• Let your team members take a prop with them that says something about themselves. This requires informing them beforehand.

  • Let your team members make a short presentation of things they've made in school (and outside school, something they're proud of). This requires informing them beforehand.

  • Prepare a list of questions that can break the ice

    • What's your name?

    • What is your top skill?

    • What is your favourite food?

    • What is the one thing we should know about you?

36 Questions

This is a super lovely awkward game, used and loved by coach Rutger's teams in the past, that helps melt the ice with laser power: How to fall in love (or make your love even stronger).

Show Your Portfolio

Have students present themselves. What can I do, what can I help you with? What project are you most happy about? Why?

Need more ideas? Drop a line in the discord coaches channel!

How to Project Manage

After brainstorms and scoping sessions we need to plan for disaster, divide work and follow up on that work!

Time stamps

3 Brainstorm Ideas + 2 Bonus Adaptions

We go through a couple of ideas to refresh your mind! Feel free to adapt everything to your liking.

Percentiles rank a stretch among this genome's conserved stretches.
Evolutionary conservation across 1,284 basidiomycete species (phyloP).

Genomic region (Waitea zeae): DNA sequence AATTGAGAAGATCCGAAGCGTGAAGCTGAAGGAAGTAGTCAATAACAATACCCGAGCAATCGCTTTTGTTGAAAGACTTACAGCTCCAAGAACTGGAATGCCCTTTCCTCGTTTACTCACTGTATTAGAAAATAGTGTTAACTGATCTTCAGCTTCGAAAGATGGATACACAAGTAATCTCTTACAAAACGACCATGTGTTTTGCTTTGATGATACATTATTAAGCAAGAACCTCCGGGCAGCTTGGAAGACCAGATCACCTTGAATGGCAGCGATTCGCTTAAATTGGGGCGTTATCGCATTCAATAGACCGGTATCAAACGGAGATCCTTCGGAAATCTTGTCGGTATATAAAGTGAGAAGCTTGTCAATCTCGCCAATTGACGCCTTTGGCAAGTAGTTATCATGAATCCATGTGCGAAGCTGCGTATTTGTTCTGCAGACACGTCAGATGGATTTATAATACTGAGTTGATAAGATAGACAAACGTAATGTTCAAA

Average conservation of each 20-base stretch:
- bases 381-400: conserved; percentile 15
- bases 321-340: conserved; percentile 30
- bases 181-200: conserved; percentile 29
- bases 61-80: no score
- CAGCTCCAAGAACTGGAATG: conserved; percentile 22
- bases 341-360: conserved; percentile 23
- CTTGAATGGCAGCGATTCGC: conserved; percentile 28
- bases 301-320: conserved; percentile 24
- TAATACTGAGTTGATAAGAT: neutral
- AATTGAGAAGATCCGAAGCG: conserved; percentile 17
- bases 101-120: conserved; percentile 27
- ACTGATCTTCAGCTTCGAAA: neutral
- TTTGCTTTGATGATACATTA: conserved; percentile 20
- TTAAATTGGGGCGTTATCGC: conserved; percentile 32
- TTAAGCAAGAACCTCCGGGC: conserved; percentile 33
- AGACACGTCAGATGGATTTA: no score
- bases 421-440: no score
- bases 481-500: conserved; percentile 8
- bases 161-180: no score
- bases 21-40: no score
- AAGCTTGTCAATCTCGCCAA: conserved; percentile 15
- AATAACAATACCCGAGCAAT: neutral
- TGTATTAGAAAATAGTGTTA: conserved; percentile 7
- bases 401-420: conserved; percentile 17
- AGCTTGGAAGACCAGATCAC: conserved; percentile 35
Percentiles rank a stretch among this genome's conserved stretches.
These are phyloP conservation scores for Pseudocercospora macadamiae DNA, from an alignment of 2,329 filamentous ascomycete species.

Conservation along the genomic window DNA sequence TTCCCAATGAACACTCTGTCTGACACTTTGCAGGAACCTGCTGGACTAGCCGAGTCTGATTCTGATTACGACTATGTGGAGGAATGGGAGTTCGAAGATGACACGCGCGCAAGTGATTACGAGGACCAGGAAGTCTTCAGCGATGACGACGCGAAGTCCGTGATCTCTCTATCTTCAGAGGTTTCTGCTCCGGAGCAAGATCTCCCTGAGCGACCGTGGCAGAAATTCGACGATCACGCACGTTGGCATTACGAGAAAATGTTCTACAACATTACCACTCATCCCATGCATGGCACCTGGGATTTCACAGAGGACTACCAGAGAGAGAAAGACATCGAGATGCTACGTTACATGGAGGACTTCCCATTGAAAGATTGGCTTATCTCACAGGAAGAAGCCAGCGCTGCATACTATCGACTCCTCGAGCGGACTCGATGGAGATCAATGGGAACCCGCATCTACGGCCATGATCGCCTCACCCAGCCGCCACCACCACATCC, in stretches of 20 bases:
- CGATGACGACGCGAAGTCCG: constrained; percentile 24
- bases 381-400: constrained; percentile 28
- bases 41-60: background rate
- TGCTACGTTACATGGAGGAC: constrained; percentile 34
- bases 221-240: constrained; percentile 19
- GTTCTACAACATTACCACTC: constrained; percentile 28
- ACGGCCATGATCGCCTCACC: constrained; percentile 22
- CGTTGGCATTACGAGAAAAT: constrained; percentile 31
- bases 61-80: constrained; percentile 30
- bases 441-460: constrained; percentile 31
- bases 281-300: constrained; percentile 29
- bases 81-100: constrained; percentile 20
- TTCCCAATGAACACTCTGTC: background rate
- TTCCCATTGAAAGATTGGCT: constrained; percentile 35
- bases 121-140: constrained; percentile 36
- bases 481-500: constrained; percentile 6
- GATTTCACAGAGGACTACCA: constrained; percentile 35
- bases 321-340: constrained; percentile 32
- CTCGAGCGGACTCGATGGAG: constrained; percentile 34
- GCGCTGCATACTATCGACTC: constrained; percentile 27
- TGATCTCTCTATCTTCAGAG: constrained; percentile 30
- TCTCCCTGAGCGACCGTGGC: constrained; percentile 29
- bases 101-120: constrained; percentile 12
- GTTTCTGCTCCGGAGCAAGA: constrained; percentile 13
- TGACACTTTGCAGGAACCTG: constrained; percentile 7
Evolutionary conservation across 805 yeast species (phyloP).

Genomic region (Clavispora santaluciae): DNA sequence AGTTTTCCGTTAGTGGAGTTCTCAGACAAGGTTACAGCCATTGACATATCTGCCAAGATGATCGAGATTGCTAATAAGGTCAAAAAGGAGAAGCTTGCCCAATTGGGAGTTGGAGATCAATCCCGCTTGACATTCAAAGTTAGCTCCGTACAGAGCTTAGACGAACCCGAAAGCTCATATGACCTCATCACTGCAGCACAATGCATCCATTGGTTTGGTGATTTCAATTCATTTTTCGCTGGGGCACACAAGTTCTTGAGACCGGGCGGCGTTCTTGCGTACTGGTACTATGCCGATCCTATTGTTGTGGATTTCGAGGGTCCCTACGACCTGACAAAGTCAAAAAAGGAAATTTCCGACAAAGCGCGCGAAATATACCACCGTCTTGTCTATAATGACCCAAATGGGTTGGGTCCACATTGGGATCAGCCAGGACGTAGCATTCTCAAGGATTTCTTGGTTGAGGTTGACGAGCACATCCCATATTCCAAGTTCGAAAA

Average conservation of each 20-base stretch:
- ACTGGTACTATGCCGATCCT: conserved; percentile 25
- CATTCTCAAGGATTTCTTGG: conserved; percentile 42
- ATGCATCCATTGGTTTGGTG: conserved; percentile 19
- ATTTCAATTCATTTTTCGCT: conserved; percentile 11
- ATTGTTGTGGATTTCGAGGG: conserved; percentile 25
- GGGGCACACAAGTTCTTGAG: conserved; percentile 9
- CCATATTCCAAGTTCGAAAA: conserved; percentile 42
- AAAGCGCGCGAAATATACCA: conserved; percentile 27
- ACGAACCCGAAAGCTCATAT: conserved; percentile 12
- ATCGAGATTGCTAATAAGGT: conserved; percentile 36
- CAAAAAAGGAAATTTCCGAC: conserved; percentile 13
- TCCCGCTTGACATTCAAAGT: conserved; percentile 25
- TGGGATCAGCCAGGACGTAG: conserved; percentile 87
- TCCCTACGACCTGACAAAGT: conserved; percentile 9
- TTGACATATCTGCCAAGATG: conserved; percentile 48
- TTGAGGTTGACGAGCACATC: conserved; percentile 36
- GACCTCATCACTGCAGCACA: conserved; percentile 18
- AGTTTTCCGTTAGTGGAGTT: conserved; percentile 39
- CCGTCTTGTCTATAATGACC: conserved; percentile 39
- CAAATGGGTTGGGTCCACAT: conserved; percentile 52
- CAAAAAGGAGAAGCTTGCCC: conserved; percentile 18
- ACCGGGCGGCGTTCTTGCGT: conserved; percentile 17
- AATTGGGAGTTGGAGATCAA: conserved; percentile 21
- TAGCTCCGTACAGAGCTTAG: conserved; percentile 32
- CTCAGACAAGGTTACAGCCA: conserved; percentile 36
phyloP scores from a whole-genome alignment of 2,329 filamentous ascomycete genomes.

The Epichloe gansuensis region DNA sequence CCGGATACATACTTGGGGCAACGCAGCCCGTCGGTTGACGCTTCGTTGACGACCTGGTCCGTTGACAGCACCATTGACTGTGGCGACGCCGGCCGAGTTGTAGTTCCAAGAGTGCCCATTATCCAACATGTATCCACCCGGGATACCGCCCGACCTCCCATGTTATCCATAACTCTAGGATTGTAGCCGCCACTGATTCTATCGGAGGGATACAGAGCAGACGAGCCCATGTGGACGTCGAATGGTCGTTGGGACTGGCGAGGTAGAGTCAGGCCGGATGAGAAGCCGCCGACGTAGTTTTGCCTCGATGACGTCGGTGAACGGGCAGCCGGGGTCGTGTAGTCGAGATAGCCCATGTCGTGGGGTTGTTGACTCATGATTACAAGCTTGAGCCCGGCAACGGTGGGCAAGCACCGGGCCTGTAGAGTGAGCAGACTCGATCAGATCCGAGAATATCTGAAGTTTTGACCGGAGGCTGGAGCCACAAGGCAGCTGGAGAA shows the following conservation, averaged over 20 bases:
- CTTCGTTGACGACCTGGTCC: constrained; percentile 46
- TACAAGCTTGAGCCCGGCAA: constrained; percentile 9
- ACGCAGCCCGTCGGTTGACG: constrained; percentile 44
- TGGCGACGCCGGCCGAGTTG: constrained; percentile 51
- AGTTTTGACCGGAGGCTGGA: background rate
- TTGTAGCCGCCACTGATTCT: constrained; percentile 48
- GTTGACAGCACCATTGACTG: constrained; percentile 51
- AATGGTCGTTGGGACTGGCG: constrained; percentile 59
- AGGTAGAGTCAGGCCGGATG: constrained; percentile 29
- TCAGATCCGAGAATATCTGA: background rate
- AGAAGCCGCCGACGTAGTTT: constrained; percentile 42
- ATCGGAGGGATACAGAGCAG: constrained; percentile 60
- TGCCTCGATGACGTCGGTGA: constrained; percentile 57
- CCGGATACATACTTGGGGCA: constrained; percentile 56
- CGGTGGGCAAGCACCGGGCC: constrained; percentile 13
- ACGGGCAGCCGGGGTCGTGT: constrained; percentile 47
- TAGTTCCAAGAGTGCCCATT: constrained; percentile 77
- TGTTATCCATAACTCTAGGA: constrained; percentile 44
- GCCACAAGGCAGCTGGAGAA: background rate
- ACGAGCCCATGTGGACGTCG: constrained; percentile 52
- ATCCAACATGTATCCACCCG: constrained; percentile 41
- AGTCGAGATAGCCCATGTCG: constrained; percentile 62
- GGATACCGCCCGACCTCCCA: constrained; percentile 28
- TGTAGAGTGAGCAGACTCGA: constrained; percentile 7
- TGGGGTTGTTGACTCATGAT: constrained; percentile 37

Extended Disney Brainstorm

We walk you through each step of a Disney Brainstorm, [adapted, there are many versions] and give you extra tips and tricks.

How To Do a Scoping Session

Scoping sessions get everybody aligned on what is going to built, why and when. It's like sprinkling fairy dust on a team.

Scrum Poker

Osoc is too short to do actual scrum poker usually – but we have a very good alternative called...

Scrumoji poker™️

Select 5 (or more) estimoji's from your pile of osoc cards that you received at the beginning of osoc. For example:

  • Thumbs up

  • Thumbs down

  • Exhausted

  • Happy hearts

  • Poop (Hankey)

For every task you have set out the team to do, they can select one card to express how they feel about the task. You can use it to express how you feel about time, effort, and even unknowns. This gives you an idea of the general mood!

Michiel invented this project management gem.

Retrospective: How To Vent, Improve and Replenish the Team


"Imagine everything burning down and everyone going to hell, and then go about your merry way and build it anyways."

Nobody has tried this before, but let us know if you did.

More Good Resources